Ms. Sykes is certainly entitled to her opinion, and she ought to be able to speak her mind through her art wherever she wants.  However, this venue, in particular, should be considered where such acrid comments were made.
    What we've been seeing around this country is this constant ratcheting up of a coarsening of the culture that all of have to think about."

    [A]s a culture, we really have to do some soul-searching to think about what kind of toxic information are we feeding our kids."
    Should President Obama have openly laughed at Ms. Sykes jokes is a matter worthy of discussion, especially in light of the above words he spoke about another comedian's humor.

    By the way: I know people who have struggled to overcome addictions (and it is a daily struggle) who are very troubled by the use of such a topic in the guise of humor.   Yet, apparently, it was fine to be laughed at by one and all.   Tell me again: which political party is most often associated with being mean-spirited?
  •  Health care industry promised to cut $2 trillion in costs over 10 years  It's deja vu all over again - Yogi Bera (happy 84th birthday, incidentally) 
    Reacting to the Obama administration’s health care event, former-President Jimmy Carter aide and Brookings Institution health economist Henry Aaron told the New York Times: “I had a Rip van Winkle moment, as if I had fallen asleep in 1977 and woke up again this morning.” And just as with the Carter administration, don’t expect these health care savings to ever actually materialize. Former director of the Congressional Budget Office Robert Reischauer told the Washington Post: “It would be difficult to wring 1.5 percentage points out of this list of proposals.” Boston University health policy professor Alan Sager was even less kind, calling the Obama event, “An unrivaled set of abstractions and posturing.”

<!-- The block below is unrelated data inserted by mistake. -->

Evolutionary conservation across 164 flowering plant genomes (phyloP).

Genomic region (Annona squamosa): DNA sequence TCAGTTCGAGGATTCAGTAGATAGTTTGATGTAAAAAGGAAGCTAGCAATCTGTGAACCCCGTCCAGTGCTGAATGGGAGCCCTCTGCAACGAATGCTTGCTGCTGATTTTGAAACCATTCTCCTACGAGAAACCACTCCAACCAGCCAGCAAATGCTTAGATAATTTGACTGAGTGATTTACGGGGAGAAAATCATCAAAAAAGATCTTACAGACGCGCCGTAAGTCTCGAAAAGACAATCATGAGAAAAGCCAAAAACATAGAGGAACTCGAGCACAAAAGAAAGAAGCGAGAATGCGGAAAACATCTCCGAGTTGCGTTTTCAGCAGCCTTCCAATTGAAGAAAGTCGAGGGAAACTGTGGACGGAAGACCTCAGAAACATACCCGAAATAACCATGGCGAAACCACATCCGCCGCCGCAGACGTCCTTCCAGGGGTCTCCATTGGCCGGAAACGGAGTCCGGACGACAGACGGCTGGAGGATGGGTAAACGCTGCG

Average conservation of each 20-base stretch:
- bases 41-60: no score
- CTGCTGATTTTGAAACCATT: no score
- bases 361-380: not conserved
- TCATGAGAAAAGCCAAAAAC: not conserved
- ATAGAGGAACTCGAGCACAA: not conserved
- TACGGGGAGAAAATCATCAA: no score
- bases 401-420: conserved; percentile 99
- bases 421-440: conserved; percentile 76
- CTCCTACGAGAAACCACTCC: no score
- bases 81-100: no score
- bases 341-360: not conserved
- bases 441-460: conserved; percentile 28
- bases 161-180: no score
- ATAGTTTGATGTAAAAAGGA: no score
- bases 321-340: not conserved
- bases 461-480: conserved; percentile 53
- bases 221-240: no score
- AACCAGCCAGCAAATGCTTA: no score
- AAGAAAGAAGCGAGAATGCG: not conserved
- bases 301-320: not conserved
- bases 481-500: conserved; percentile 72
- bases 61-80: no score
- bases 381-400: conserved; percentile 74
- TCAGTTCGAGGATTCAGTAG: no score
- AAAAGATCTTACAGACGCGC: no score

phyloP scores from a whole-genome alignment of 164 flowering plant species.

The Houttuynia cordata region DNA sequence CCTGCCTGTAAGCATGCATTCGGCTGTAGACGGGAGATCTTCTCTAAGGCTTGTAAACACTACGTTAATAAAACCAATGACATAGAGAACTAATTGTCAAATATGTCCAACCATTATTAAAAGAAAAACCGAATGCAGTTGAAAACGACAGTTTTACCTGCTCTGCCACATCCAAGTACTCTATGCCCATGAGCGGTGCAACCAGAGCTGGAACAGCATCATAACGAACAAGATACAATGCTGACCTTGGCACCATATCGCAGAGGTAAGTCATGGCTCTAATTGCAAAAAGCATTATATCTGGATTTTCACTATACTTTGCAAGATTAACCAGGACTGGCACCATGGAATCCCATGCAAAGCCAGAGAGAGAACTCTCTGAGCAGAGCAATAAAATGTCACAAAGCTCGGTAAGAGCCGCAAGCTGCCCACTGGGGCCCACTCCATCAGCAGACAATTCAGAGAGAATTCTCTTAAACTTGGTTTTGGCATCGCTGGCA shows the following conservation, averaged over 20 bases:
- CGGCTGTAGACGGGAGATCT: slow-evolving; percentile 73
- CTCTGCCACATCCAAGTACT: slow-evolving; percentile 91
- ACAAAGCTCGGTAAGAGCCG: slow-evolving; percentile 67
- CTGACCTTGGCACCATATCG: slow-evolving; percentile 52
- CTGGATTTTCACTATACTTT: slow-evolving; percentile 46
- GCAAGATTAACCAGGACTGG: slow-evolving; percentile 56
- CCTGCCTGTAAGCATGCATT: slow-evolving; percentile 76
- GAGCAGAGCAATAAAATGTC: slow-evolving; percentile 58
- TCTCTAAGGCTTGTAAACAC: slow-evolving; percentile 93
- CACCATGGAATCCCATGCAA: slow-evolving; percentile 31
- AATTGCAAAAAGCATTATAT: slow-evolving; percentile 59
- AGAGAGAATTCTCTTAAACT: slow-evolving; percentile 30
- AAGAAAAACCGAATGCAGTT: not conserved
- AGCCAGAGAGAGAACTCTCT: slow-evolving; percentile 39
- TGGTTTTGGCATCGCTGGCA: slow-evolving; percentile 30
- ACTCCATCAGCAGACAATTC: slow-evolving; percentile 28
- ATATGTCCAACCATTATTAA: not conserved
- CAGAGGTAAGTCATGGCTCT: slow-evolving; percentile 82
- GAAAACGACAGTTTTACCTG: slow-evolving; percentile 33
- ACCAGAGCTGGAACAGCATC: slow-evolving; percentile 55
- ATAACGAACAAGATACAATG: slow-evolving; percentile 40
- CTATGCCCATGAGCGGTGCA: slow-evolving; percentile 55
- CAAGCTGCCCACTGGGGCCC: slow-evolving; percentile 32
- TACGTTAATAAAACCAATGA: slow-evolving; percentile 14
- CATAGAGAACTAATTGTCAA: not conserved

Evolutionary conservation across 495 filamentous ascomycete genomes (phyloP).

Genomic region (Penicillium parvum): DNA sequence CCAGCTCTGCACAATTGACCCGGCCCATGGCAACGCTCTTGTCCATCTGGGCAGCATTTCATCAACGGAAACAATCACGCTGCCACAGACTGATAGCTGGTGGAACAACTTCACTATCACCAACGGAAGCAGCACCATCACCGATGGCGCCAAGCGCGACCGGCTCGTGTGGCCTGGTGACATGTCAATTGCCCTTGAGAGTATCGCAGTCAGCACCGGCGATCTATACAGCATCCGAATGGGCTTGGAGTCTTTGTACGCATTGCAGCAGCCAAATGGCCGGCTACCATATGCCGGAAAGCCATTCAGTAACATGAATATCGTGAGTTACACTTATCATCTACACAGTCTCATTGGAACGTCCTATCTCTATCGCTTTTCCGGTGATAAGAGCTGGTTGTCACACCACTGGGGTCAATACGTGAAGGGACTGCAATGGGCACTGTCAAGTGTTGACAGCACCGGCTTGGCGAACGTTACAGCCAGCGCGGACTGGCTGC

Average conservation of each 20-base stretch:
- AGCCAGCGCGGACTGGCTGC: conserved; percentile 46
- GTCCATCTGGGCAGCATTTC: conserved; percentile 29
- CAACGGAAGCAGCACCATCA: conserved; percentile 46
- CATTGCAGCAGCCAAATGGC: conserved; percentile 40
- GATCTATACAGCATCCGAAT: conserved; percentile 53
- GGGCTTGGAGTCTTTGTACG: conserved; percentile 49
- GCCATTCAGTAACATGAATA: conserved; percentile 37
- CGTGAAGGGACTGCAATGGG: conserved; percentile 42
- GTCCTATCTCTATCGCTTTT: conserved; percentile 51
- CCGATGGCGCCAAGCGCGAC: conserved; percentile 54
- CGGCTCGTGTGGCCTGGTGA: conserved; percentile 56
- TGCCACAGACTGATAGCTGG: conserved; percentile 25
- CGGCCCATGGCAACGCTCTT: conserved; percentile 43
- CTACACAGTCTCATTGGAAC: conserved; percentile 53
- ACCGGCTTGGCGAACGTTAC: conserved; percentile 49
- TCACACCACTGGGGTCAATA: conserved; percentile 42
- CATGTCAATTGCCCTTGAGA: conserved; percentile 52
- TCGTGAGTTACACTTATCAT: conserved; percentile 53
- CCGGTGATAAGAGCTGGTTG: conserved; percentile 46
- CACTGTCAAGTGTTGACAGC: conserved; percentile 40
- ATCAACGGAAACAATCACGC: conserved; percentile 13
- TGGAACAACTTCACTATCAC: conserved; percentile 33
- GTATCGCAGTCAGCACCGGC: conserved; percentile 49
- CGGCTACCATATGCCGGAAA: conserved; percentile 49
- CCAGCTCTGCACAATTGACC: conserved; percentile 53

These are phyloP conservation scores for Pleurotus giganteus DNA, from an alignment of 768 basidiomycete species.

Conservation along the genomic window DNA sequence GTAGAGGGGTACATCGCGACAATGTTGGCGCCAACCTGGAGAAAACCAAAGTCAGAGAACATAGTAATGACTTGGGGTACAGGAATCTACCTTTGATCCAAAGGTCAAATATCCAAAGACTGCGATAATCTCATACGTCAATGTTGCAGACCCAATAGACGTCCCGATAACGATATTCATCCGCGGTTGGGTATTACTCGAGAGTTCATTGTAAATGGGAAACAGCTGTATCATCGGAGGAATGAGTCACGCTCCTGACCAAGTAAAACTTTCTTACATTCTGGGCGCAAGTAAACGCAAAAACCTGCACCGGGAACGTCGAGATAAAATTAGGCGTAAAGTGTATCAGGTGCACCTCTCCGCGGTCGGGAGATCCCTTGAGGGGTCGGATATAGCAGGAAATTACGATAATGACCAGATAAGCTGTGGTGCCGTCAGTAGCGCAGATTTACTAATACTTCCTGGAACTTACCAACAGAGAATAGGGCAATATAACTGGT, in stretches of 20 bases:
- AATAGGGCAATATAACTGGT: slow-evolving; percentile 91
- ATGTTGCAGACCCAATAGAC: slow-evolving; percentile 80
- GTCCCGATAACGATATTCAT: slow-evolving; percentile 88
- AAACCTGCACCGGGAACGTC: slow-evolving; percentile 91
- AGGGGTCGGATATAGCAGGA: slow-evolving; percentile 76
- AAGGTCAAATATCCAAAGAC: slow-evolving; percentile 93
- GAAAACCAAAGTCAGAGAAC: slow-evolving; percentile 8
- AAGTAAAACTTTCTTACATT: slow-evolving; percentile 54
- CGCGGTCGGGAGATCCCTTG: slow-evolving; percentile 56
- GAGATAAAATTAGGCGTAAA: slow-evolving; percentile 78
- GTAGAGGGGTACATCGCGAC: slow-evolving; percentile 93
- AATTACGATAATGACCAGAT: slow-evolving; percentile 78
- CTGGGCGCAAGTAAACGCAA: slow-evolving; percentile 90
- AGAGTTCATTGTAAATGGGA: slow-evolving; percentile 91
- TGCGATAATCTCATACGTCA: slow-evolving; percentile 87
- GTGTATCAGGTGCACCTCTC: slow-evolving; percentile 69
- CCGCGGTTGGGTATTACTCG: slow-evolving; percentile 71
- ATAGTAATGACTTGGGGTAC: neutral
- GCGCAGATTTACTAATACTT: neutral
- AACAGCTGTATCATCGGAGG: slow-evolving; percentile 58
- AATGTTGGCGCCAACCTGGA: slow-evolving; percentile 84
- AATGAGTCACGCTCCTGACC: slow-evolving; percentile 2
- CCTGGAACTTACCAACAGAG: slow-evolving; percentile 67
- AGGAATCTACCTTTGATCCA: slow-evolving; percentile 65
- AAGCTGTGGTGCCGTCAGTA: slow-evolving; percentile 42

Read more at The Foundry
  • Thanks for the kind inquiries.. I am still here.  I am pleased to report work is well, unlike many others I am aware, and while that is a good thing, it has severely impacted my blogging time.   I will be restructuring a lot of my personal time in the near future in the hopes of providing me some actual down-time where I might start blogging once again.  Do keep an eye on my shared items list for links to articles I find that are worthy of review.